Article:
Jamie Lee Curtis is passing on a lesson for her children to follow and telling the “haters” to “back the fuck off.”
The “Halloween” star set the record straight on a couple of issues, including her recent Instagram debacle, as she accepted the Advocate award as one of the Out 100 honorees at the magazine’s celebration, letting one message ring clear above all others: “Freedom is the goal.”
“Freedom is the goal for all LGBTQ human beings. Freedom is the goal and my love for both of my daughters is absolute,” she said, referring to her daughters Ruby and Annie Guest. In 2021, Curtis opened up about her youngest coming out as trans telling, she and her husband Christopher Guest “have watched in wonder and pride” as they witnessed her transition and shortly after, her wedding which Curtis officiated.
“It has never wavered and it will never waver and as their mother it is my job to help protect them. And I hope teach them that this is what you do when you’re a parent. You suit up and you show up with your heart open and your arms outstretched and your aim true. And your job is to tell the haters to back the fuck off,” she continued in her acceptance speech.
She then took a turn in her speech, addressing a recentthat set the internet ablaze as fans of the actress were quick to call out a mistake on her Instagram page.
The actress recently made headlines last month when she accidentally posted a photo of children in Gaza to her Instagram timeline, mistakenly claiming that they were Israeli, in an attempt to show support for the youth victims trapped among the ongoing conflict between Israel and Hamas.
The post has since been deleted, but Curtis had this to say in her first statement addressing the moment: “Love, acceptance, family and community are my cornerstones. But I’m also human and therefore I am flawed and contradictory. And I make mistakes. I post things incorrectly, and I say the wrong thing occasionally, and I try to own them. But, in this time of great conflict around the world, we are all every one of us are trying to find our individual center of care, and compassion, and outreach, so that we can use our voices to help people amidst the cacophony of hate that is surrounding us.”
She added: “My entire life has been focused on the care and treatment of critically ill and injured children, wherever they are, whoever they are, whatever country they’re from, whatever their circumstances, religious affiliations. I will continue to do that, amidst all of the anger and division and cleaving of our shared coexistence our shared humanity. And tonight, I hope you will join me as I pray for the safe release of all hostages all over the world — especially children — and I pray for the cessation of violence perpetrated against all people all over the world, especially the children.”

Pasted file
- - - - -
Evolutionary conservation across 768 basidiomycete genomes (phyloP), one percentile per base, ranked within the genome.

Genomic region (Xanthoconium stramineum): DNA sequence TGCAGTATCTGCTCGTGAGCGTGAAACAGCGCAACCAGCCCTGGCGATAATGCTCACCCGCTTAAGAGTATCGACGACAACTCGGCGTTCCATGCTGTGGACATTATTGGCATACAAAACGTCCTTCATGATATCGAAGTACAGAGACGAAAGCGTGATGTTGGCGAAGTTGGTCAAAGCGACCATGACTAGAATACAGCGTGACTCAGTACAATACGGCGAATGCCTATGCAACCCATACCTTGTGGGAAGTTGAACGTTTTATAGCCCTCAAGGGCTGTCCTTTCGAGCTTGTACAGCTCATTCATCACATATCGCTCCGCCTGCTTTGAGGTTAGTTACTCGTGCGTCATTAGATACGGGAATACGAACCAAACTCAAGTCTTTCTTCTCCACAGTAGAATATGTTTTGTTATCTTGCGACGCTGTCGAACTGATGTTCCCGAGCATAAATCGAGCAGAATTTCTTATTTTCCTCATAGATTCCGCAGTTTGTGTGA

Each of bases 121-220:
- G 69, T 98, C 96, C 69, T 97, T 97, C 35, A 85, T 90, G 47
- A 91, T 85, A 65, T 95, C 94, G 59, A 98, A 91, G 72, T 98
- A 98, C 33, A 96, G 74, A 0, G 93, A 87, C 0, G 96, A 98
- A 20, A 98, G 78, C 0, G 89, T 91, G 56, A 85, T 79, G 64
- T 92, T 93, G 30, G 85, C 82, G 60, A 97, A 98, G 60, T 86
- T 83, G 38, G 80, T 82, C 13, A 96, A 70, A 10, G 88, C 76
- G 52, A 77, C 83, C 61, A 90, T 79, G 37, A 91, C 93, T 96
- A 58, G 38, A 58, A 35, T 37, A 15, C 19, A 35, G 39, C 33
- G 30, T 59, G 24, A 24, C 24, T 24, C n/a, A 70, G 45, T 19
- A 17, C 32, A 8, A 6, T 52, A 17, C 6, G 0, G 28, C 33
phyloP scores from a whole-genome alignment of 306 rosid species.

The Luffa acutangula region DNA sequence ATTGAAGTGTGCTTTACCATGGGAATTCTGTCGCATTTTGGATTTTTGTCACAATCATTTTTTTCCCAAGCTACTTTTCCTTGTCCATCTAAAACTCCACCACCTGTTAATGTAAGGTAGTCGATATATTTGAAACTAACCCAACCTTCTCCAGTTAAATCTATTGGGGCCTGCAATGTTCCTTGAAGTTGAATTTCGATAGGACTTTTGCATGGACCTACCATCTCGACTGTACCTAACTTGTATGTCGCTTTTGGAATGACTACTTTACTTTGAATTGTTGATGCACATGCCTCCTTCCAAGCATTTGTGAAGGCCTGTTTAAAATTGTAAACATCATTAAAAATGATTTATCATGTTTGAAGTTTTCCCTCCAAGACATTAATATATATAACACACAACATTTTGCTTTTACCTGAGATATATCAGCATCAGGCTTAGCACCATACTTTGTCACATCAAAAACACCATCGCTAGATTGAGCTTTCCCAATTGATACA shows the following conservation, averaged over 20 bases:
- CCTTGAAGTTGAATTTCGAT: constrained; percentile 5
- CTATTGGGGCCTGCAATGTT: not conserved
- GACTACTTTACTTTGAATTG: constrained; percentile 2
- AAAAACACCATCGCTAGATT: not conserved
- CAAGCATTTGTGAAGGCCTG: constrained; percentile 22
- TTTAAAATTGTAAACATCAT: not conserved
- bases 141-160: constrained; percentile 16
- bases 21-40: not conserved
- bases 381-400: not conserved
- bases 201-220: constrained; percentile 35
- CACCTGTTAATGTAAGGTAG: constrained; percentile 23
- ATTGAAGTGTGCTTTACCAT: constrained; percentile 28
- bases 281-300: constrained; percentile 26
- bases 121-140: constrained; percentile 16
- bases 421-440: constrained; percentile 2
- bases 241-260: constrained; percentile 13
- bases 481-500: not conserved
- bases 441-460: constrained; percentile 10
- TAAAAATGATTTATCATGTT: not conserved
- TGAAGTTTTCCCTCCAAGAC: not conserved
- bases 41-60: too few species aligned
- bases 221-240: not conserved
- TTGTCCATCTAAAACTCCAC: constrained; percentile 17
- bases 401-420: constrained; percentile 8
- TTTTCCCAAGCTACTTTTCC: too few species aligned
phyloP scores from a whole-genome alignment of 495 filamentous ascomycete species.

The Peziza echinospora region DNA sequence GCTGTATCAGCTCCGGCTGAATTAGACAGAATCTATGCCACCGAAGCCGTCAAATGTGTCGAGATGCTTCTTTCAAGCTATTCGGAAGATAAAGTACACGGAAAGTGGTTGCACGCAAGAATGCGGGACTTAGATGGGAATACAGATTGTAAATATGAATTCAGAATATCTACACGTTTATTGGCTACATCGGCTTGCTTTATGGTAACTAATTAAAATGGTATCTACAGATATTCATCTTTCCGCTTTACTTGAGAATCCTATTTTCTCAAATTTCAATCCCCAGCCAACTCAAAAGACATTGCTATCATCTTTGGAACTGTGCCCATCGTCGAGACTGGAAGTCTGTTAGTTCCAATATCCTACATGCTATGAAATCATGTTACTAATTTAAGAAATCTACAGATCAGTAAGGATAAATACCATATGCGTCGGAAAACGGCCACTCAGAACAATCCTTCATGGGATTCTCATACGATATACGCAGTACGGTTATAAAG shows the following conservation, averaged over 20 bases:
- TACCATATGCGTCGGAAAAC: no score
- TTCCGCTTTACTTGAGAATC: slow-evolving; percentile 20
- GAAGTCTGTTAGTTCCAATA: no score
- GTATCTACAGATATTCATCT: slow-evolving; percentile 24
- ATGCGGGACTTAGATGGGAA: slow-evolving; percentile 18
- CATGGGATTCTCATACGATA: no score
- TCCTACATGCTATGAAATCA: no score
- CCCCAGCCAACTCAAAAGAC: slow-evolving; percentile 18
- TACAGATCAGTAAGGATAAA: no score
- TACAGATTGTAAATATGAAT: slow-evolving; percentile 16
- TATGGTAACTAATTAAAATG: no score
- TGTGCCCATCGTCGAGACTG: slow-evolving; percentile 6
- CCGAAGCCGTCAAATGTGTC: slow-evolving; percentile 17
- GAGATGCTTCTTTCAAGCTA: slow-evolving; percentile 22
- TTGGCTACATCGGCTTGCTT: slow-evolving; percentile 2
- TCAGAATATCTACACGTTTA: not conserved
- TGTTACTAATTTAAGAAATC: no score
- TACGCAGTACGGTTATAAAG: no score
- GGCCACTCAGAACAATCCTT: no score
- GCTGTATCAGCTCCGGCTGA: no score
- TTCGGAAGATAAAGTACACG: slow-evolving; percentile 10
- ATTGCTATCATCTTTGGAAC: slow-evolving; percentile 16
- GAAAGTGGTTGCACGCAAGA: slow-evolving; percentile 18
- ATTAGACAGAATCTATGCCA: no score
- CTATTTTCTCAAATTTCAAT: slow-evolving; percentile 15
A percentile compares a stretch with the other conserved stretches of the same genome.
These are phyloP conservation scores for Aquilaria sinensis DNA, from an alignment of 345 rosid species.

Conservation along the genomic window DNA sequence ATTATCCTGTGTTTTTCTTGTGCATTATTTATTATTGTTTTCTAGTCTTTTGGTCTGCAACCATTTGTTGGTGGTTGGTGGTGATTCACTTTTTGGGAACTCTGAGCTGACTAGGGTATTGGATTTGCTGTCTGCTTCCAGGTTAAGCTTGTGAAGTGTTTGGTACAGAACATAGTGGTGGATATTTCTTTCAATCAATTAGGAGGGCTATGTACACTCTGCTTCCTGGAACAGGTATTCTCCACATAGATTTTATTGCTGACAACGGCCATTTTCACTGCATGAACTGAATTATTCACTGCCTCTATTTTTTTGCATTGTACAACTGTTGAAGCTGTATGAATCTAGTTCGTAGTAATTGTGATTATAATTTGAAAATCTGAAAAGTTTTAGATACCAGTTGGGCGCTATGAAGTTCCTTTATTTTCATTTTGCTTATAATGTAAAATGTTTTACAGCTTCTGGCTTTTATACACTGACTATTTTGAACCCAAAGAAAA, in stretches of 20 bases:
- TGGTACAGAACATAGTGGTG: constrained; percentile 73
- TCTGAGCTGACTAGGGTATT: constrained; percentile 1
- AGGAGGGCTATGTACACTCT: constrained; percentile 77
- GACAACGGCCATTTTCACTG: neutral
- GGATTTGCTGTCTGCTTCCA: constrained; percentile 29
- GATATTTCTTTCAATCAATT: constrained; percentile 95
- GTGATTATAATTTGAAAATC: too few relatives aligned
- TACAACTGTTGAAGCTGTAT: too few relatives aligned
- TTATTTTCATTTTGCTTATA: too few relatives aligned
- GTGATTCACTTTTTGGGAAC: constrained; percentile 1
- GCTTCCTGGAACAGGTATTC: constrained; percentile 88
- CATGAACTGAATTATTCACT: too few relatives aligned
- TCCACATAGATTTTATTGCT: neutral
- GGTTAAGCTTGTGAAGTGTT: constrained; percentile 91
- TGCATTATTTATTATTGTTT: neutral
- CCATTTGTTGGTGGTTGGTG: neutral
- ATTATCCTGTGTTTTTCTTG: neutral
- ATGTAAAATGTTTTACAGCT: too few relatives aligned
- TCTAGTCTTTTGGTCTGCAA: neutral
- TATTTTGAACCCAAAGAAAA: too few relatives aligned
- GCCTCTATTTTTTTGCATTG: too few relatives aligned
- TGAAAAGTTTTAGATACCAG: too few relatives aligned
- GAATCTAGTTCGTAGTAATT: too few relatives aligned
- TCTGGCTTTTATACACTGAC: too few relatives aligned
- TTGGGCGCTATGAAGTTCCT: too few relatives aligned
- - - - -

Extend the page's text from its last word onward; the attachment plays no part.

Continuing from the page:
“Mostly, tonight, here in this community, I pray that homophobia and transphobia that has been championed in the name of religion by the right is exposed and silenced as wrong by the love of humanity that is the center of our gay and our trans community,” she said in closing.
The rest of the night was a continuous eruption of colors with guests and honorees including Brandi Carlile, David Archuleta, Dylan Mulvaney, Cody Rigsby, Anthony Bowens, Mrs. Kasha Davis, Trixie Mattel, Tan France, Ronen Rubenstien, Symone, Laith Ashley, Brian Michael Smith, and Laci Mosley swarmed the Hollywood hot spot in a rainbow of fashions.
Colman Domingo, Dylan Mulvaney, Jonathan Bailey, Sasha Colby, Gio Benitez, Robin Roberts, Wayne Brady, Brittney Griner, were also among the list of honorees.
Accepting the Icon award, Carlile went on to take the stage next, lamenting on what her representation in media means for the generations to come.
“We don’t have a lesbian ‘Golden Girls,’ you know what I mean?” the singer said. “And I thought about the annals of LGBTQIA+ history and the fact that so few of us are represented in domesticity, in family, and the aged state, and I thought about the fact that the way we identify ourselves is so interwoven into Western pop culture that if we don’t see an old version of us, we don’t think we will love a long life and that’s why nights like tonight make so much of an impact on our family and our community.”
“To think that I was cutting out pictures of lesbians in power suits as a kid and that I might be that lesbian today in a power suit that some little girl might cut a picture out of me and hang me on her wall and give me a kiss before she goes to sleep,” she said.